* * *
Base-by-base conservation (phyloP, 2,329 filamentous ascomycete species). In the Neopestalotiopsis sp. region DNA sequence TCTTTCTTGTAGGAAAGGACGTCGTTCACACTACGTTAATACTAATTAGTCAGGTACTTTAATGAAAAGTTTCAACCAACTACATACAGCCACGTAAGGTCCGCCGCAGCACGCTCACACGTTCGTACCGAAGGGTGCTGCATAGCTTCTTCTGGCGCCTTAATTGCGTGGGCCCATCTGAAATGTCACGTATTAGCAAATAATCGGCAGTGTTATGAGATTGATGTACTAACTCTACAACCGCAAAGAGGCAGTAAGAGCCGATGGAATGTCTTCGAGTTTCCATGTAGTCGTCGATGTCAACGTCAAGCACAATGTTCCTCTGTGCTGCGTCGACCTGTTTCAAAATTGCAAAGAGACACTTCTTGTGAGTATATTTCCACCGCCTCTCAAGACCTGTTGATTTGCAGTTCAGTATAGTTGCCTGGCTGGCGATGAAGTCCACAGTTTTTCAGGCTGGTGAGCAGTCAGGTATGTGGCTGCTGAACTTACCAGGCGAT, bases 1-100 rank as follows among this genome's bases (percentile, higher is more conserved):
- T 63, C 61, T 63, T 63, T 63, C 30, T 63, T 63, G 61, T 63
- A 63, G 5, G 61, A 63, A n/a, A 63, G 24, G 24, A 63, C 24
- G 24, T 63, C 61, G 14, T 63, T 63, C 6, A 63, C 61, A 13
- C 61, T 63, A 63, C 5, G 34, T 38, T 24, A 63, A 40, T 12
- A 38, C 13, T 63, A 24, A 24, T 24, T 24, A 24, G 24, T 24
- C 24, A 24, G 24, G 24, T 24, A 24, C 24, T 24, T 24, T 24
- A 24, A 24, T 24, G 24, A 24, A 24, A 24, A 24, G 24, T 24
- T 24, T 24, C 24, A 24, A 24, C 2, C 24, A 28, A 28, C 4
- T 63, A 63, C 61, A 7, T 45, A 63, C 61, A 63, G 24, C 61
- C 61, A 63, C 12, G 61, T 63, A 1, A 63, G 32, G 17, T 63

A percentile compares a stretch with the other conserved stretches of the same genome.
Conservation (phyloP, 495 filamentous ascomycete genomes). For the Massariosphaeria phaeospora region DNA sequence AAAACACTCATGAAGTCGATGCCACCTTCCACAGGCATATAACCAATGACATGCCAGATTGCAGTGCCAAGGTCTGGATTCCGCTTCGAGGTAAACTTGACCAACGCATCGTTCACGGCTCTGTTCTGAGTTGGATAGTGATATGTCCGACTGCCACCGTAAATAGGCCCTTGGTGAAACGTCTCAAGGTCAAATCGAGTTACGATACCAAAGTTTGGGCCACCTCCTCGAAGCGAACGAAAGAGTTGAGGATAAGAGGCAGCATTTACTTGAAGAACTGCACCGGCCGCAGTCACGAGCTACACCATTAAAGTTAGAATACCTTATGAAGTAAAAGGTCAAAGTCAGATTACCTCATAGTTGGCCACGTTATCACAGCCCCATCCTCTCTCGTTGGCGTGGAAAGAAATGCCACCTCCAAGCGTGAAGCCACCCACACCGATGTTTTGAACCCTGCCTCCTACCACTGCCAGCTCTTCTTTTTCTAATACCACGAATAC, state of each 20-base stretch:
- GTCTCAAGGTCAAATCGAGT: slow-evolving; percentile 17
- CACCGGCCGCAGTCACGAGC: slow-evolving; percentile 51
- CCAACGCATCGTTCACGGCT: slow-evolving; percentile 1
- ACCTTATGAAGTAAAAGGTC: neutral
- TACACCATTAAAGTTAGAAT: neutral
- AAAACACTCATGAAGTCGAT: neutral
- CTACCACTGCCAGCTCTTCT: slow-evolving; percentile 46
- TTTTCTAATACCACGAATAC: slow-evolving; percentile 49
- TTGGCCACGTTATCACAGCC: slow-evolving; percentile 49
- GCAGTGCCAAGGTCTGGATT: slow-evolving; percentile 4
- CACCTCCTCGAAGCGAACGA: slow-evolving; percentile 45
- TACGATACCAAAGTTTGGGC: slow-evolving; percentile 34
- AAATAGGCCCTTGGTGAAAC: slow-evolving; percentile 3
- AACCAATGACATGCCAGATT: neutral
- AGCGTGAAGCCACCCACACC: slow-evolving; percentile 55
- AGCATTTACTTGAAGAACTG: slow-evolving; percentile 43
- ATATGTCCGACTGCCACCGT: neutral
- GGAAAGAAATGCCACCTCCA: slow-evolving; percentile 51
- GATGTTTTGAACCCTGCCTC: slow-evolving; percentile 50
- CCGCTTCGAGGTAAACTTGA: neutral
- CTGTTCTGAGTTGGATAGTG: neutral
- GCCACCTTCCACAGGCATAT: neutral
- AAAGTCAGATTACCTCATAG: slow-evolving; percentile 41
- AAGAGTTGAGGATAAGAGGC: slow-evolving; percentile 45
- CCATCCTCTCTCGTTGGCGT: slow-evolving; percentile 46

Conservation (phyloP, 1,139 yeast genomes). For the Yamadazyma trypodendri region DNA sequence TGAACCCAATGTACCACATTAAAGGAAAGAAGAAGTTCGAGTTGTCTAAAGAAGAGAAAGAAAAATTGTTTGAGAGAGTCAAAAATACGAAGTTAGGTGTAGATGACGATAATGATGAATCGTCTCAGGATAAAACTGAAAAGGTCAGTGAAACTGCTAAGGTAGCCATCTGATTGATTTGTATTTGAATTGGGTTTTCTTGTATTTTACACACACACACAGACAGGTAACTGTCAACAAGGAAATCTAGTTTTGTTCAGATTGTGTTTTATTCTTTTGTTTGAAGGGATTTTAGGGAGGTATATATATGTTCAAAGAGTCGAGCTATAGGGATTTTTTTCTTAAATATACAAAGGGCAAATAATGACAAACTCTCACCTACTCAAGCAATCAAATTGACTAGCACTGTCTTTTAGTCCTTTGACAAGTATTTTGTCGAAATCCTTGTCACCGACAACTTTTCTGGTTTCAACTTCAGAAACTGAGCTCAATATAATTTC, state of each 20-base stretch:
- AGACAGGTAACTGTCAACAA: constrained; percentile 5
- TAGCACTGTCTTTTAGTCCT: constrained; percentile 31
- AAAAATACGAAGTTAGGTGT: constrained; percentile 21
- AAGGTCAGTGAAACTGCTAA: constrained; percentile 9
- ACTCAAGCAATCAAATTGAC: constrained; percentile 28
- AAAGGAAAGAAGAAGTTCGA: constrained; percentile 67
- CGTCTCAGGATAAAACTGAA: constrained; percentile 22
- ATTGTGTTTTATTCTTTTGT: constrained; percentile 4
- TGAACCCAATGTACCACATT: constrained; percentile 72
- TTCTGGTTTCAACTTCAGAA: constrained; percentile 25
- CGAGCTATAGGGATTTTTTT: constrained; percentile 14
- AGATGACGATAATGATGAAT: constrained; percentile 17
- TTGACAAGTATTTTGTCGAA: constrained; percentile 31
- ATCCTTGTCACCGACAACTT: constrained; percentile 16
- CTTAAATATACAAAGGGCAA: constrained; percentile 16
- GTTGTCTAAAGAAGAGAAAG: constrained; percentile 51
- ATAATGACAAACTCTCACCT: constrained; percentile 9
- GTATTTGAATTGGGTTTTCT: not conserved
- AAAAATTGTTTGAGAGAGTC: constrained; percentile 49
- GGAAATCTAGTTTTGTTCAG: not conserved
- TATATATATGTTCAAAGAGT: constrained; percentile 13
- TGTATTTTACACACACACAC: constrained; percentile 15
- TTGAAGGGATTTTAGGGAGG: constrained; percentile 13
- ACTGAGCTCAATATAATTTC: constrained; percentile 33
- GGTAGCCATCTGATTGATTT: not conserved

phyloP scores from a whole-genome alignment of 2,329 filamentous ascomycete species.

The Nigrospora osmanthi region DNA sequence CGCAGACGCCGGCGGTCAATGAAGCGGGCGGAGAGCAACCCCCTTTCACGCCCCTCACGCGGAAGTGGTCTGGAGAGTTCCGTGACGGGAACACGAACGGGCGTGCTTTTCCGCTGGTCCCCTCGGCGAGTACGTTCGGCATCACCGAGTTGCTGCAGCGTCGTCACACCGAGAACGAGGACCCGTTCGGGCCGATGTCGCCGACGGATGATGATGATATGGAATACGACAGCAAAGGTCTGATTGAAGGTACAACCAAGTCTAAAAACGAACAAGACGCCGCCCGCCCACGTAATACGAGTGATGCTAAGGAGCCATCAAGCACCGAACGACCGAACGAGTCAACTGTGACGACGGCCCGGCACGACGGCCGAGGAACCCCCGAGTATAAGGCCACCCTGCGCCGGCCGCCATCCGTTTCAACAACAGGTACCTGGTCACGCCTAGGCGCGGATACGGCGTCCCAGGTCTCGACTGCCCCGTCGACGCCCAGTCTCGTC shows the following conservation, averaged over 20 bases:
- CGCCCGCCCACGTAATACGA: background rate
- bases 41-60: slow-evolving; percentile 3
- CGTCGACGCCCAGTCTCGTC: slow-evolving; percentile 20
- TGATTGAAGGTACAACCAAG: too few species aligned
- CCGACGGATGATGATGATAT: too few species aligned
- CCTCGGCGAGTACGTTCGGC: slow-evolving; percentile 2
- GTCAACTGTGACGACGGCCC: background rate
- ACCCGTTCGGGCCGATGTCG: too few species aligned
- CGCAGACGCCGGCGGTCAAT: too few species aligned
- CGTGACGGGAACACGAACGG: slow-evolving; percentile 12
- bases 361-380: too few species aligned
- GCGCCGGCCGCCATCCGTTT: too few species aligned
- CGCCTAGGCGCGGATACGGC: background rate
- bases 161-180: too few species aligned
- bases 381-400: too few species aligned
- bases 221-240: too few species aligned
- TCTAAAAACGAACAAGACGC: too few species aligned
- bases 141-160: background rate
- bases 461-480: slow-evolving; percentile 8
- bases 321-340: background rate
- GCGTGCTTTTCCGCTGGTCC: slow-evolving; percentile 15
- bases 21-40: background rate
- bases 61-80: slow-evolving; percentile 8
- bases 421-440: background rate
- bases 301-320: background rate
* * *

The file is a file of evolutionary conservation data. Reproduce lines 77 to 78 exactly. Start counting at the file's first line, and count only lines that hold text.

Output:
- bases 361-380: too few species aligned
- GCGCCGGCCGCCATCCGTTT: too few species aligned